How a portfolio performs relative to your expectations may impact how happy or unhappy you will be.
Whether an investor is happy or unhappy with his performance is significantly influenced by how his portfolio performs relative to the market. Investors are likely to be happy even if they lose money as long as their portfolio declines by a smaller magnitude than the broad market. Conversely, the proportion of investors likely to be unhappy rises during periods of strong market returns.
This conclusion is based on a study of British individual investors. Over 600 self-directed investors at Barclays Stockbrokers were surveyed during the period of September 2008 through September 2010. Respondents had a median age of 53 and median wealth of approximately $252,000. Answers were compared against actual returns.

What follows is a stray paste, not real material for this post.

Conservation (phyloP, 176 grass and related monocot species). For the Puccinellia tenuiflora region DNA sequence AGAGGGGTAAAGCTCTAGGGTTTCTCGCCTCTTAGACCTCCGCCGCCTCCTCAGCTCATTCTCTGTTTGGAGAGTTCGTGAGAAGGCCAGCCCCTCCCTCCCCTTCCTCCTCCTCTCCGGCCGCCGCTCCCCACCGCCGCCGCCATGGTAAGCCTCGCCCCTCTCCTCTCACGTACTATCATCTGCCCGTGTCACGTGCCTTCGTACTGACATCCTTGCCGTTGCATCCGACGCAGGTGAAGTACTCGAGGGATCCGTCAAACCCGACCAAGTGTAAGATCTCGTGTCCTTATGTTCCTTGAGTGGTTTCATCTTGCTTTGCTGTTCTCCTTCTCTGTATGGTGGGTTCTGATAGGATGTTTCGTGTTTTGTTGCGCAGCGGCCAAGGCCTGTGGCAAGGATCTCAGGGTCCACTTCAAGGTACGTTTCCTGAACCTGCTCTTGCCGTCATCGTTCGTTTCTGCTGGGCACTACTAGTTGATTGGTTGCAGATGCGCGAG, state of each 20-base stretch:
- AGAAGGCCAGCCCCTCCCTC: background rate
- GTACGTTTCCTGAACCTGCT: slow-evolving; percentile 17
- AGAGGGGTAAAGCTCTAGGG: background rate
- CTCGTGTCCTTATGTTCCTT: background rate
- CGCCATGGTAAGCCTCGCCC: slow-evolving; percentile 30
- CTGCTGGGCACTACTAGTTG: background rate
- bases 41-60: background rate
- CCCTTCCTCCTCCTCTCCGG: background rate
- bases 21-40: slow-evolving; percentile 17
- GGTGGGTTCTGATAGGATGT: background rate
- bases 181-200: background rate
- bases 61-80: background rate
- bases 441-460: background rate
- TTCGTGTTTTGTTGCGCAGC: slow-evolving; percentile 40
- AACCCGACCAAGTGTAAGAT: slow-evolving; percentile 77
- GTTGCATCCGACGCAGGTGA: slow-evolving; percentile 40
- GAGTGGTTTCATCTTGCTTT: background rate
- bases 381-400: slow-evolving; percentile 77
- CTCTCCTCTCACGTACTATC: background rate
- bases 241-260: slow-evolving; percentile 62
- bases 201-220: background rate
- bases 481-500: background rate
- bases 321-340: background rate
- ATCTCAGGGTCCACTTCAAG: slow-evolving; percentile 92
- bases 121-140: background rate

The average threshold for anticipated happiness was a three-month gain of 5.4%. The average threshold for anticipated unhappiness was a three-month decline of 0.2%. Expectations for the level of returns that would lead to happiness did not alter much after the initial quarterly survey period, even though the FTSE All-Share Index (benchmark for the UK equity market) rebounded strongly from the financial crisis. Individual thresholds varied greatly; some respondents were happy even with a modestly negative return, while others required returns in excess of 20%. A strong positive relationship existed between return expectations and the minimum return an investor would be happy with.